Probable return of governing party
Elections are expected to take place in 2023, although in Greece the government can call elections anytime. Early elections risk undermining government stability and economic recovery, and will further delay reforms. It seems that New Democracy is on course for re-election, but forming a new government will be tricky because of the abolition of the 50-seat bonus rule, making a snap poll likely soon afterward.

Party Polarization

Single-party governments typical
Owing to Greece’s peculiar electoral system of reinforced proportional representation, the winner of elections obtains a disproportionate share of parliamentary seats. In addition to the parliamentary seats allocated to it through proportional representation, the party first-past-the-post obtains a bonus of 50 seats. The outcome of the distribution of the 300 parliamentary seats usually leads to the formation of single-party governments (with the exception of the economic crisis between 2012 and 2018 when coalition governments were formed).
Few checks and
Governments have the freedom to control public administration, state-owned enterprises and state-owned media. Few, if any, other institutions can counterbalance the government’s competences and freedom to allocate resources (i.e., funds, personnel and infrastructure). There is no tangible system of checks and balances in the Greek variety of parliamentary democracy. Consequently, the prize for the election winner is exceptionally valuable. Political party competition is thus extremely contentious.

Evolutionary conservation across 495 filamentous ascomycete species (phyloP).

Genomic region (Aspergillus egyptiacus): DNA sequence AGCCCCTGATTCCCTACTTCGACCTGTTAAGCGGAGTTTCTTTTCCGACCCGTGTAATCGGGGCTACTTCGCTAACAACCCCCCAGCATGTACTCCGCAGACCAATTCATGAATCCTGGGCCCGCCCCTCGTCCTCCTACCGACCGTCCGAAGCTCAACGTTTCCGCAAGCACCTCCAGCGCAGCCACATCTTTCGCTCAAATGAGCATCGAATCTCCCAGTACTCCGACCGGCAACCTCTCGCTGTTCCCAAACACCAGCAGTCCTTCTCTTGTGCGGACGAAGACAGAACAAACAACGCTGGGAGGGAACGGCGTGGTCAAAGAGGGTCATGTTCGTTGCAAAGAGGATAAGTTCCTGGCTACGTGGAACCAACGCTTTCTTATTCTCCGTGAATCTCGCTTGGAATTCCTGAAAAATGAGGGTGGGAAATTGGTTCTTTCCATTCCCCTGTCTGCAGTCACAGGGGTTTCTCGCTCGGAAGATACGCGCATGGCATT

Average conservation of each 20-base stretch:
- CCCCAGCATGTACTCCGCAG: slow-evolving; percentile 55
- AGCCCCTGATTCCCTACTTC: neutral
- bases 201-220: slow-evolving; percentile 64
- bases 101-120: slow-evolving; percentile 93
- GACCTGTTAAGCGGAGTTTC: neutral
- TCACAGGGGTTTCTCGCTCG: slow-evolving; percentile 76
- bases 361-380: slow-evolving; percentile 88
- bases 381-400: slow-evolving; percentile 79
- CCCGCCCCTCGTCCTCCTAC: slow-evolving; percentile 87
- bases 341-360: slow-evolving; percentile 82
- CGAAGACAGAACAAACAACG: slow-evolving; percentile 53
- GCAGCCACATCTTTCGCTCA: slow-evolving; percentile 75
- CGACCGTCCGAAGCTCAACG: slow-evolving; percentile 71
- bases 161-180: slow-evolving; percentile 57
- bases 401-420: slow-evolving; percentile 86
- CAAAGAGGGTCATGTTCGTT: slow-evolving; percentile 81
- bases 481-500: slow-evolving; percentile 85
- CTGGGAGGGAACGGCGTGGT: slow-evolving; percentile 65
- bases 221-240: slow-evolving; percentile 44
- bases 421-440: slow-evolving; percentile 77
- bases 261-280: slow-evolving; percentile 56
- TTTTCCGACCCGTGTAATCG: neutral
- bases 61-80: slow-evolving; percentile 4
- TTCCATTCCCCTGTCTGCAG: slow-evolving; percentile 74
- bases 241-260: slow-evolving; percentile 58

Acrimonious political atmosphere
Polarization is also fueled by long-standing divisions between the left and the right, dating back to the Greek Civil War (1946–1949), which continue to permeate Greece’s highly acrimonious political atmosphere. Although the country’s high degree of party polarization hinders successful compromises and cross-party agreements, as well as policy continuity, the electoral system has negated obstacles to policymaking at the institutional level.
Acute polarization continues
The elections of July 2019 reproduced this pattern of acute party polarization, as the leading party, New Democracy, obtained close to 40% of the total vote, while the previously governing Syriza party obtained almost 32%. The third party, KINAL (a conglomeration of the former PASOK party and several smaller center-left parties), with only 8% of the vote, lagged far behind the two large parties. Only three other small parties of the radical and communist left (MERA25 and KKE) and the far right (the new Greek Solution party), managed to pass the threshold of 3% of the total vote needed to win entry into parliament. The rivalry between New Democracy and Syriza intensified during Syriza’s term in power (2015–2019), and continued thereafter. Opinion polls in 2020–2021 showed that the two parties continued to attract the largest share of voting preferences, even though the governing party (New Democracy) was far ahead of the opposition party (Syriza) throughout that two year period. (Score: 5)